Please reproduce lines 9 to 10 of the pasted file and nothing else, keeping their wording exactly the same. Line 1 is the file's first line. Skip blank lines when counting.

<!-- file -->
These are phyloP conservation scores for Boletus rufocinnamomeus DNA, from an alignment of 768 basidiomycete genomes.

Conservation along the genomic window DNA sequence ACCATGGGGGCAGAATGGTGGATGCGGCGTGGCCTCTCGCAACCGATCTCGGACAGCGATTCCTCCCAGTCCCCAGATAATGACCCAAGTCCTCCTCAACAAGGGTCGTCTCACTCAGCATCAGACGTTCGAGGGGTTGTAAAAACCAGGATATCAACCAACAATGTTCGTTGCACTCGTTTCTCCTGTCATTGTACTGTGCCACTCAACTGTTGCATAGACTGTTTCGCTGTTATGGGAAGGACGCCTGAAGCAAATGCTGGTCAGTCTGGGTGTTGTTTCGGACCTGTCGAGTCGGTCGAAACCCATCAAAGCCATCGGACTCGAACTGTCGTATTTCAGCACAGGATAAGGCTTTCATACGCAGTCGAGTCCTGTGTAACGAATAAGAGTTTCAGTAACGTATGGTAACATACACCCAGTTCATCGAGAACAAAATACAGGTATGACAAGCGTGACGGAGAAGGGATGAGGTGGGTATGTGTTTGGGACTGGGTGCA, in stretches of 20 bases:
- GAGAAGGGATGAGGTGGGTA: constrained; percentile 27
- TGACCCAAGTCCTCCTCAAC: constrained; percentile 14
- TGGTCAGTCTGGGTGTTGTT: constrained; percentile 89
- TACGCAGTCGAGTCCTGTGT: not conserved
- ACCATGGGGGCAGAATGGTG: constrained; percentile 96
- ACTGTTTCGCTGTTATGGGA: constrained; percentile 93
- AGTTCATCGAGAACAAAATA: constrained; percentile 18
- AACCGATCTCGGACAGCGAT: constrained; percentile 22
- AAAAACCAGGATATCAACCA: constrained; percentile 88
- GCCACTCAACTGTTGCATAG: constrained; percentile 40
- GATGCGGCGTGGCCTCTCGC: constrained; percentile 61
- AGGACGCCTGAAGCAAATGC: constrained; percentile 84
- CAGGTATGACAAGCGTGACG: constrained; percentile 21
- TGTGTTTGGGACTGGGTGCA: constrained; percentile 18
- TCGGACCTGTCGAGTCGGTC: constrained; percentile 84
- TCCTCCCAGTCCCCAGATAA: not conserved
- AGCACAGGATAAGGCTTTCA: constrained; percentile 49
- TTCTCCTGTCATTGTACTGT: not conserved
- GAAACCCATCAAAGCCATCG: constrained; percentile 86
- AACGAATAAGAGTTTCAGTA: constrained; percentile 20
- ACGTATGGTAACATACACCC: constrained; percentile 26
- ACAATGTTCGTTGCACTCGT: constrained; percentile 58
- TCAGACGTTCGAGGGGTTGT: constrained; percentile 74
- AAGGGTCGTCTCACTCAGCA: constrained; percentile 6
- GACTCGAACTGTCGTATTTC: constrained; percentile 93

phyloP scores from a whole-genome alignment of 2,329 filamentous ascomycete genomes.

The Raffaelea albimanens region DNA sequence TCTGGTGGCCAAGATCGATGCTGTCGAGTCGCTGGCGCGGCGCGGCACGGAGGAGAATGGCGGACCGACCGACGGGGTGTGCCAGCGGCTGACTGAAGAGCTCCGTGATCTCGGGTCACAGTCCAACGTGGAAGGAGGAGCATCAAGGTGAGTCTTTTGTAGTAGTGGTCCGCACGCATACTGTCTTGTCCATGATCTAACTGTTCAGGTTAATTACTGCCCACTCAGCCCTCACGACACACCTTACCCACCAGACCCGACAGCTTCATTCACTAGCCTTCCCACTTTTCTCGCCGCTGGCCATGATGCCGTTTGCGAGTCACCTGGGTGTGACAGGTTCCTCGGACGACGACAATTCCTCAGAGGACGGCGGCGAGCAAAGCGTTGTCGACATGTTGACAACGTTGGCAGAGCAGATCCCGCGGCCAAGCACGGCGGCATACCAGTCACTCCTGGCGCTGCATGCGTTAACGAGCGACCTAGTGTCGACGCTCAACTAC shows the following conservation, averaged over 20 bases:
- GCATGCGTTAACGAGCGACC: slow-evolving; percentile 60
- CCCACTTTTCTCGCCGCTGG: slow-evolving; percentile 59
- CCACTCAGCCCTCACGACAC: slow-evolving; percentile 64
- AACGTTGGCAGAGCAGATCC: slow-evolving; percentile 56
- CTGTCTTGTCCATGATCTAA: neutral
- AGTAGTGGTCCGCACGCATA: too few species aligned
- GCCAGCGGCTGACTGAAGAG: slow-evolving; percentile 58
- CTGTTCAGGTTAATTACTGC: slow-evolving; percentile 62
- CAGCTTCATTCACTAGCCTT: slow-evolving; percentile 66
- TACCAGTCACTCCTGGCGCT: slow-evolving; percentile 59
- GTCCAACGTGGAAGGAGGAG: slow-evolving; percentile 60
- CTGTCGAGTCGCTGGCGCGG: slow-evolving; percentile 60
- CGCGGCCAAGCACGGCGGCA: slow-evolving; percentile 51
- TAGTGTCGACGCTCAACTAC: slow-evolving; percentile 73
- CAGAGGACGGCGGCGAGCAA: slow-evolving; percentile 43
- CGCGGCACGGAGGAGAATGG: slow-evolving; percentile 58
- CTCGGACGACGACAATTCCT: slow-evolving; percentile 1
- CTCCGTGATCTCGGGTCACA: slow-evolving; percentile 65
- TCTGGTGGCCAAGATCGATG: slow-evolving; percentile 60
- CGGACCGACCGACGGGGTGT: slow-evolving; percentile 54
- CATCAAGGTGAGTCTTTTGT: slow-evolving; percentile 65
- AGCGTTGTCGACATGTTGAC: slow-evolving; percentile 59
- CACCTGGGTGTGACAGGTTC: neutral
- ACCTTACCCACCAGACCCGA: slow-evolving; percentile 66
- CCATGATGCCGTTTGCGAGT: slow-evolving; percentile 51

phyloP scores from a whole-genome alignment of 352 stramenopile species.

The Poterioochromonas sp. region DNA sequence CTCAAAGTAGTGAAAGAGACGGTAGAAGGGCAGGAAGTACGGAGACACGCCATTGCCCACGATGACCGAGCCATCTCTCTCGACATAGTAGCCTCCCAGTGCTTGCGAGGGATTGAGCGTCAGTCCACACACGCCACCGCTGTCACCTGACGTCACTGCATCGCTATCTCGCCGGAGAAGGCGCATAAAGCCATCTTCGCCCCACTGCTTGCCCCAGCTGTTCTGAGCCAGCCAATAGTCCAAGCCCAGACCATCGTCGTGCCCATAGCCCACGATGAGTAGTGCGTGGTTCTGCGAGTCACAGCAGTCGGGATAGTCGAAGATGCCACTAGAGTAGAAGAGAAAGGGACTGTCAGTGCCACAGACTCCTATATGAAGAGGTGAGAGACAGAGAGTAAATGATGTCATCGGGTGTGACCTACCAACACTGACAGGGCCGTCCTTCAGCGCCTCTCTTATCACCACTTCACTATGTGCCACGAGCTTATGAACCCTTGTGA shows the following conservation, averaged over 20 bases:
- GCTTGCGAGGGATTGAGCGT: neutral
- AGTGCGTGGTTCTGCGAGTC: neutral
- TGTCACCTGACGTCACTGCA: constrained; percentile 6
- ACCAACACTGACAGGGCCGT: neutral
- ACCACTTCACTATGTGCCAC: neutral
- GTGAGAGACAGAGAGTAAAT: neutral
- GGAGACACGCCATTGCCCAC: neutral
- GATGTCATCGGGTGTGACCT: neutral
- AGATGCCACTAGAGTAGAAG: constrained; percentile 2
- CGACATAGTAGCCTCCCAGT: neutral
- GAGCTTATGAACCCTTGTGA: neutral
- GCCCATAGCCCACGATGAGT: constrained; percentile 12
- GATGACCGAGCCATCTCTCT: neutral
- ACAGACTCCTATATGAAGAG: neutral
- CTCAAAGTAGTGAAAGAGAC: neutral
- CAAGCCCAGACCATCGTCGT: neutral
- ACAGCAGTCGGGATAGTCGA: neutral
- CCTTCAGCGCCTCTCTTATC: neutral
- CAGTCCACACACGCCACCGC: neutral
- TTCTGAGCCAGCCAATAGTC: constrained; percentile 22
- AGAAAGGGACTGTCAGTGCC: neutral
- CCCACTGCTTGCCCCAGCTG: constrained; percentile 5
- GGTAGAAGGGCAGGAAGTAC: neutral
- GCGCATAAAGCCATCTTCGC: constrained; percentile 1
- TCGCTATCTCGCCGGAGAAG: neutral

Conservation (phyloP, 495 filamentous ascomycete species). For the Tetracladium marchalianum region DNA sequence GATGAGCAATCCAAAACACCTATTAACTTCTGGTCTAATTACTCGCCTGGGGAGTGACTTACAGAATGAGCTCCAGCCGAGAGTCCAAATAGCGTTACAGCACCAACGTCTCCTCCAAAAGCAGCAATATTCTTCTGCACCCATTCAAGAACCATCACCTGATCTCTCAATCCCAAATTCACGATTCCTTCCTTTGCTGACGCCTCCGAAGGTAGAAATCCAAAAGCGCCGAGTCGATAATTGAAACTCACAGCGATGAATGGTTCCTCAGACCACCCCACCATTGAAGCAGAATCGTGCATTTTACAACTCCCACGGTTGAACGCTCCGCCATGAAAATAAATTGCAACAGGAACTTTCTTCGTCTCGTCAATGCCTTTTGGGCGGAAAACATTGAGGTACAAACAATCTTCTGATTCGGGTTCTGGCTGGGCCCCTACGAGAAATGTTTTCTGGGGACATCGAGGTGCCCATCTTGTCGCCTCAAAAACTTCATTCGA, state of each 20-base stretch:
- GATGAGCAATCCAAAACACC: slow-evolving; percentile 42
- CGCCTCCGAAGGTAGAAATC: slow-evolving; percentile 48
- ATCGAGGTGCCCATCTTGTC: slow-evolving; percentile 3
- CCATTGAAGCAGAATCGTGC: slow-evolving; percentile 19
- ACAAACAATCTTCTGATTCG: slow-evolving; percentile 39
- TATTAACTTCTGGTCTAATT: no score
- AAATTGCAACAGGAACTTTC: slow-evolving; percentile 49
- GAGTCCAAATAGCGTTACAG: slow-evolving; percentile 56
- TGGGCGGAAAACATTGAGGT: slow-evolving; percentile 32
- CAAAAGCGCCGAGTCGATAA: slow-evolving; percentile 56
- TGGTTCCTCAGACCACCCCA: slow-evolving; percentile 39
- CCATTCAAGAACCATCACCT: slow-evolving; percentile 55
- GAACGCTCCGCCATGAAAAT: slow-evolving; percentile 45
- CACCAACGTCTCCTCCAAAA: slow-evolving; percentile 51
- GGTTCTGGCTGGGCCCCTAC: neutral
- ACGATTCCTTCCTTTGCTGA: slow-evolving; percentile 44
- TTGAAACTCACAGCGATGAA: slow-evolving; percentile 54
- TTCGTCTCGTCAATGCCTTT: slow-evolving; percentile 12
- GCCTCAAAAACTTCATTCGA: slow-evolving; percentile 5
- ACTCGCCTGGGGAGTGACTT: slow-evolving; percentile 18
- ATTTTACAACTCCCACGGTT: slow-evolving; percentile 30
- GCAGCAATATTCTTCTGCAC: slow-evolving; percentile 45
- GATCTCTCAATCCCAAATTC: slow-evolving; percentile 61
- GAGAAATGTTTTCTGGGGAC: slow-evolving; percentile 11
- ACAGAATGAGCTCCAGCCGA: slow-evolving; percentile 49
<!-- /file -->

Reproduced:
- AGTTCATCGAGAACAAAATA: constrained; percentile 18
- AACCGATCTCGGACAGCGAT: constrained; percentile 22